Let me tell you about reparations
What are reparations? They can be defined as an act to make up for or amend for a past wrong or injustice inflicted on another individual, group, or even state. These injustices in the case of former colonies occurred over decades of time and have only ended in the not-so-distant past. However, the depths of their impact and the legacies they left behind have never been fully appreciated. The fight for reparations, in any form, has persisted for decades, much akin to the myth of Sisyphus. Countless individuals have strained and pushed the giant boulder of this responsibility up the mountain of white fragility so that those whose ancestors suffered under colonial rule can have their stories and suffering honored and fully recognised.
There is an irony in the fact that Haiti was the first to pay reparations within the context of slavery. Following a bloody revolutionary war, Haiti secured its independence from France in 1804, however, it was not recognised as an independent state by any slave-owning European country. Haiti was forced to pay reparations for the ‘loss of property rights in Africans, livestock, plantations, and other forms of property’—refusal to pay would mean trade embargoes, isolation and being cut off from the international community. It is clear and obvious that this is a blatant injustice and insult to the idea and concept of reparations, depicting the emancipation and freedom from slavery and from the brutal French colonial regime, not as a right (despite ideals like justice equality and freedom being coveted by the French during this period), but as a debt you owed to your oppressor and enslaver.
While this case is an example of financial reparations (albeit, twisted), what many people get wrong is the belief that the act of reparations can only be done through the transaction of money. This act can come about in many ways, in its truest sense, (as Shashi Tharoor describes) ‘it involves the elimination of structures created by the colonial atrocities, as well as the acceptance of the moral responsibility for the crimes committed.’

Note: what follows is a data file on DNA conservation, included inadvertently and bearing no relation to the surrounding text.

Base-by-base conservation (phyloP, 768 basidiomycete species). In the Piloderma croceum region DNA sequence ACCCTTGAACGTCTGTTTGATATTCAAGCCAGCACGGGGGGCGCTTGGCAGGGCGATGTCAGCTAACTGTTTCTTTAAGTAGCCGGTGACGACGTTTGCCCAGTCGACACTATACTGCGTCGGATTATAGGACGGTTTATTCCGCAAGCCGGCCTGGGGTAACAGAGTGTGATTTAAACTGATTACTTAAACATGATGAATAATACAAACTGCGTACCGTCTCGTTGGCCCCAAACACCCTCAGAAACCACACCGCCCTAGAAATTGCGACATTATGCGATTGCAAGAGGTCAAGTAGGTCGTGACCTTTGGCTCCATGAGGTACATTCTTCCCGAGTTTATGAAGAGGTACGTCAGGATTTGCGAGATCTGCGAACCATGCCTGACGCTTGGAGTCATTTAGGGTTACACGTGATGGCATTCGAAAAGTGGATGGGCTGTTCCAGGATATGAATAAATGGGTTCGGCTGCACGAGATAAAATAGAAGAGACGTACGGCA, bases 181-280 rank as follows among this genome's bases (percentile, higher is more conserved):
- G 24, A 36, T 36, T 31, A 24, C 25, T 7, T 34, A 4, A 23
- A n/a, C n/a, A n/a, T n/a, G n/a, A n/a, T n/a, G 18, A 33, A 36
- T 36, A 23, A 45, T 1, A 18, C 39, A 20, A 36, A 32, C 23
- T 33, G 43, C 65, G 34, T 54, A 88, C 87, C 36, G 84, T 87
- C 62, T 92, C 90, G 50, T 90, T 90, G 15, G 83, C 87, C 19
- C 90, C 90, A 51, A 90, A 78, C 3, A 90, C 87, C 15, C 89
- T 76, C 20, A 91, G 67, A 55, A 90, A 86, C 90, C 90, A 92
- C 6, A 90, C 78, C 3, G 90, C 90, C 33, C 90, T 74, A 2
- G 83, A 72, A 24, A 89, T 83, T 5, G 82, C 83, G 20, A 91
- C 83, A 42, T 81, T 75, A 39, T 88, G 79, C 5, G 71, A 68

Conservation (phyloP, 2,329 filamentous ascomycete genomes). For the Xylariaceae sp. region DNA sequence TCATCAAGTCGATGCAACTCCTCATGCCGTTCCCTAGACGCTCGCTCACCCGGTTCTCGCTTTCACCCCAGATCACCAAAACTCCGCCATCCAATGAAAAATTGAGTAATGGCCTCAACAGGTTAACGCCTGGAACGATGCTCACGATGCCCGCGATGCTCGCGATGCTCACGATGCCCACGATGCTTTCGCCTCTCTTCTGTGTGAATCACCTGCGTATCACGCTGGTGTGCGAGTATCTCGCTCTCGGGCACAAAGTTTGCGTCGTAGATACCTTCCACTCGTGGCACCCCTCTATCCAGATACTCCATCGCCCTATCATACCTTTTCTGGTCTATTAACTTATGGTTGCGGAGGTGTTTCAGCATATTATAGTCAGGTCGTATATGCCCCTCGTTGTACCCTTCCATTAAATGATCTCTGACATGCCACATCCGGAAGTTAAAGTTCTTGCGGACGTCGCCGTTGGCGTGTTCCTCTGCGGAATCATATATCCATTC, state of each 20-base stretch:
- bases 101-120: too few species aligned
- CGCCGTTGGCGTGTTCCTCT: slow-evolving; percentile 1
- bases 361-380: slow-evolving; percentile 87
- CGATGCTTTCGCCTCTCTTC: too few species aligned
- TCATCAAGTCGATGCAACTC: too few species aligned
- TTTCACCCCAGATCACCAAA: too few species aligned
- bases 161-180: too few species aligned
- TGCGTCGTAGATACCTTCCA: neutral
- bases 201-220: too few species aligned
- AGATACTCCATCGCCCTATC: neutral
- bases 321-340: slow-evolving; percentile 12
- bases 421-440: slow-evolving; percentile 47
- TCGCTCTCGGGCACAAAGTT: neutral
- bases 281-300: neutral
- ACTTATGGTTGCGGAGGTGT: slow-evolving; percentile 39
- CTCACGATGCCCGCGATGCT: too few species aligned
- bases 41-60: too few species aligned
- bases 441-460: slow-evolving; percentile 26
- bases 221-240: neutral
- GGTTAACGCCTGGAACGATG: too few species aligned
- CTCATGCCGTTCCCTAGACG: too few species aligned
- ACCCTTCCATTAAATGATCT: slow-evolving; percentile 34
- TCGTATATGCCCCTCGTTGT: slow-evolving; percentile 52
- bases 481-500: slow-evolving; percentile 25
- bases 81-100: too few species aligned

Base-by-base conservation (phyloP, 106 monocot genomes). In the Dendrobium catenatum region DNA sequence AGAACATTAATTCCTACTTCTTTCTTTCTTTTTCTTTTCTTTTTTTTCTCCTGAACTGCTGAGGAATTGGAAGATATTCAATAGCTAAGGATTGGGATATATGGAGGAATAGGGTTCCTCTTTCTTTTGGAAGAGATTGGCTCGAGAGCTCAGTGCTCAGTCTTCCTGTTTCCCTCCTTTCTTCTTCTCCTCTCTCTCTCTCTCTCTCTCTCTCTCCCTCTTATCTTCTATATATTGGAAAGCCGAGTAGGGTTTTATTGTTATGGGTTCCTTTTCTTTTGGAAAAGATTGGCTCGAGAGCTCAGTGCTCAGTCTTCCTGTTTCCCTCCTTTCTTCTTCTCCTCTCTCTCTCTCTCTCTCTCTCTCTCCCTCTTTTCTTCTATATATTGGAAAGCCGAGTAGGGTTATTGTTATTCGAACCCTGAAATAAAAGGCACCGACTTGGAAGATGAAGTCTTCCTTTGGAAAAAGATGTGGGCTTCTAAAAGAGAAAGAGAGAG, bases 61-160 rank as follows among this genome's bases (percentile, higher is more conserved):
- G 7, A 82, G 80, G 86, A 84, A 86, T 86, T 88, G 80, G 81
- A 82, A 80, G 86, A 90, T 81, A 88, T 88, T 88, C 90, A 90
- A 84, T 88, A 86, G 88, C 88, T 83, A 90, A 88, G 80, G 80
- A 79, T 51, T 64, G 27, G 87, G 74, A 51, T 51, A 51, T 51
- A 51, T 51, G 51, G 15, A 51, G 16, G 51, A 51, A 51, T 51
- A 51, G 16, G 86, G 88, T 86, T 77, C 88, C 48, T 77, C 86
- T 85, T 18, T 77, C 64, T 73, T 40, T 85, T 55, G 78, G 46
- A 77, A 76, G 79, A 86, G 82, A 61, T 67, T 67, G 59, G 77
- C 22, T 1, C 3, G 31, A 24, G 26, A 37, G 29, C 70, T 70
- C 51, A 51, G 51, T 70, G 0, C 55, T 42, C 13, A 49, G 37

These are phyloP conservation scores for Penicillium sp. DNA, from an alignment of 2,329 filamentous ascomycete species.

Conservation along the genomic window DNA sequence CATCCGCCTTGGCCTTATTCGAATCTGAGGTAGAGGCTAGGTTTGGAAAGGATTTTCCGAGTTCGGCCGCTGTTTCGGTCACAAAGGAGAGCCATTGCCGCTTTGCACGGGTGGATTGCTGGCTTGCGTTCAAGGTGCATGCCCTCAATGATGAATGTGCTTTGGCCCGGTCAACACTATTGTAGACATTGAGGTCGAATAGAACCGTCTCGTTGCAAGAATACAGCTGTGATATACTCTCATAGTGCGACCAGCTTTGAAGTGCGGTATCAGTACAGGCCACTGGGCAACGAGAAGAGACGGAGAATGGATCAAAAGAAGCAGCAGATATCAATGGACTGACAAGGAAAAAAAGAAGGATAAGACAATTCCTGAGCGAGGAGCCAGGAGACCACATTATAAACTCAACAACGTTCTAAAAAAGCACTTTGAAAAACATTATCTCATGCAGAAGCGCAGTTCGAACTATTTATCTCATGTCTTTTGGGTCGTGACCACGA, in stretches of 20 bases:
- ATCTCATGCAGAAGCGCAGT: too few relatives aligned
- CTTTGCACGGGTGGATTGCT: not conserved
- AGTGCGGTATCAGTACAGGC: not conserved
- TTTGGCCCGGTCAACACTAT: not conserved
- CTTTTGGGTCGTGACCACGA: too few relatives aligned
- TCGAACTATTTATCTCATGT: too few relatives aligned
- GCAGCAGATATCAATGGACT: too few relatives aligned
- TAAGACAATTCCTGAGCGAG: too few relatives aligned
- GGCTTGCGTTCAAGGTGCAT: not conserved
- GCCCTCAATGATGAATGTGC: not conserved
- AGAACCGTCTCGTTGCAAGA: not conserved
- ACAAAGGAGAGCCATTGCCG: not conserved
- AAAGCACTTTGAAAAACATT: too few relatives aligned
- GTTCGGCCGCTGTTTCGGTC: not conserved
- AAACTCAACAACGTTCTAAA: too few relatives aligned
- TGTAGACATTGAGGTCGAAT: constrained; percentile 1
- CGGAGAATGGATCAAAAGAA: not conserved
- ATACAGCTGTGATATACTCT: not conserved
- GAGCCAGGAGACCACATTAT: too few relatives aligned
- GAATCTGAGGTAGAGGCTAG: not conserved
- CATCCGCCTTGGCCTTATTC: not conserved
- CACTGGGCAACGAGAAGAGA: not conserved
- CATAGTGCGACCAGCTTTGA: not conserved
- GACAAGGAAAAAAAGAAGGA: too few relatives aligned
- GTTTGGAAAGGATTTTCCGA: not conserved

Some may then point to what is currently popularizing headlines in the UK— museums and universities repatriating objects back to their native homes as the only right or best form of reparations. There are millions of objects, many of spiritual and cultural significance, miles away from their native homes, filling western museums, galleries, storage facilities, and even homes, that were taken in wake of European colonial explorations. The Western world fell in love with the ‘primitive’ objects of their colonies, coveting them as decorative pieces through which they could show off their wealth, intelligence and class. While were lawfully brought and gifted, others were looted, stolen, or pillaged in the act or threat of violence.
But it is hard to accept this as the only form of reparation. Through the gaze of those who have felt the legacy and trauma of colonialism, it feels like the barest minimum. Afterall, how, after decades of colonial violence and its bloody legacy, can a nation, community, or religious group feel like their trauma caused by imperial brutality and the effects of white supremacy has been fully appreciated and respected, simply because what was stolen has returned?
Would you be satisfied?
How then can former empires eliminate these structures and accept their moral responsibility? While the case for financial reparations is strong for many former colonies, the areas which should be looked at to truly make an act of reparations is through social and educational changes. It has been argued for decades by scholars, activists, and educators that reparations should be the re-evaluation of the education system to combat the current racist narrative around colonialism and legacy of the empire in order to make amends. It has been pointed out (and seems to be obvious to everyone but people like Boris Johnson and Liz Taylor) that the ‘sweeping of the imperial past under the rug’ and focusing on simply returning a few objects now and then (a whole other can of worms) is a legacy of colonial power. This is (relevant, impactful, problematic, concerning) because it continues to control the narrative on their former colonies past and suffering, allowing the continued spread and encouragement (as seen in Brexit propaganda) of naïve, idealistic beliefs around colonial powers
The topic of reparations is hard, painful, and difficult, but we are not Sisyphus. One day, the burden of this fight will reach the top of the mountain, and the stories of our loved ones, of our ancient neighbors, and of our native homes will finally be honored and remembered properly.
Editors: Evie F., Amshu V.